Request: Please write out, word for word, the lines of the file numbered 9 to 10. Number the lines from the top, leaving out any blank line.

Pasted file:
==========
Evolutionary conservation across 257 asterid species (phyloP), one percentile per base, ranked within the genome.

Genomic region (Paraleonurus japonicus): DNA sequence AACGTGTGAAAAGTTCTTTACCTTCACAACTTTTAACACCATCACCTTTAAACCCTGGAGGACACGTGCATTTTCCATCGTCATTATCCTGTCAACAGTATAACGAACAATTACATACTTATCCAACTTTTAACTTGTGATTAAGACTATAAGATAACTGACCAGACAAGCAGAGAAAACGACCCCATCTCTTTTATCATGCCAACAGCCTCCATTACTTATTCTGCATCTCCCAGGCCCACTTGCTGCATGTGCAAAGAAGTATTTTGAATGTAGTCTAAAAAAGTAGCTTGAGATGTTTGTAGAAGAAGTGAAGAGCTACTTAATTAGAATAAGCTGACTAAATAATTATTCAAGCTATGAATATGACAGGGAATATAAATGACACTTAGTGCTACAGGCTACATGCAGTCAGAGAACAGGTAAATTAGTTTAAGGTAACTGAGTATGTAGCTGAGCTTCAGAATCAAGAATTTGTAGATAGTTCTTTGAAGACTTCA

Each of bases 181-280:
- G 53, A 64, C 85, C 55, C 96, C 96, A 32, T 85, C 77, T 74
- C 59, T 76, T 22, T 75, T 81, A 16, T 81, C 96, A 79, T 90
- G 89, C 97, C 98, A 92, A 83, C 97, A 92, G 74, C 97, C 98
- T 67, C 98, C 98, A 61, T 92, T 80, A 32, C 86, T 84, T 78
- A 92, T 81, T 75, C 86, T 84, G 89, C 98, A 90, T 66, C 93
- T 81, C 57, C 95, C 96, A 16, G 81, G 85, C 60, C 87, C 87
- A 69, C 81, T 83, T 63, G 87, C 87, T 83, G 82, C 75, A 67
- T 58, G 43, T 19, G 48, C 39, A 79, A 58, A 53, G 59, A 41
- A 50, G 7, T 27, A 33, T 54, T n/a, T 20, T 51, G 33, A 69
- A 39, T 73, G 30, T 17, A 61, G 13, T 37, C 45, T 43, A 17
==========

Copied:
- T 81, C 57, C 95, C 96, A 16, G 81, G 85, C 60, C 87, C 87
- A 69, C 81, T 83, T 63, G 87, C 87, T 83, G 82, C 75, A 67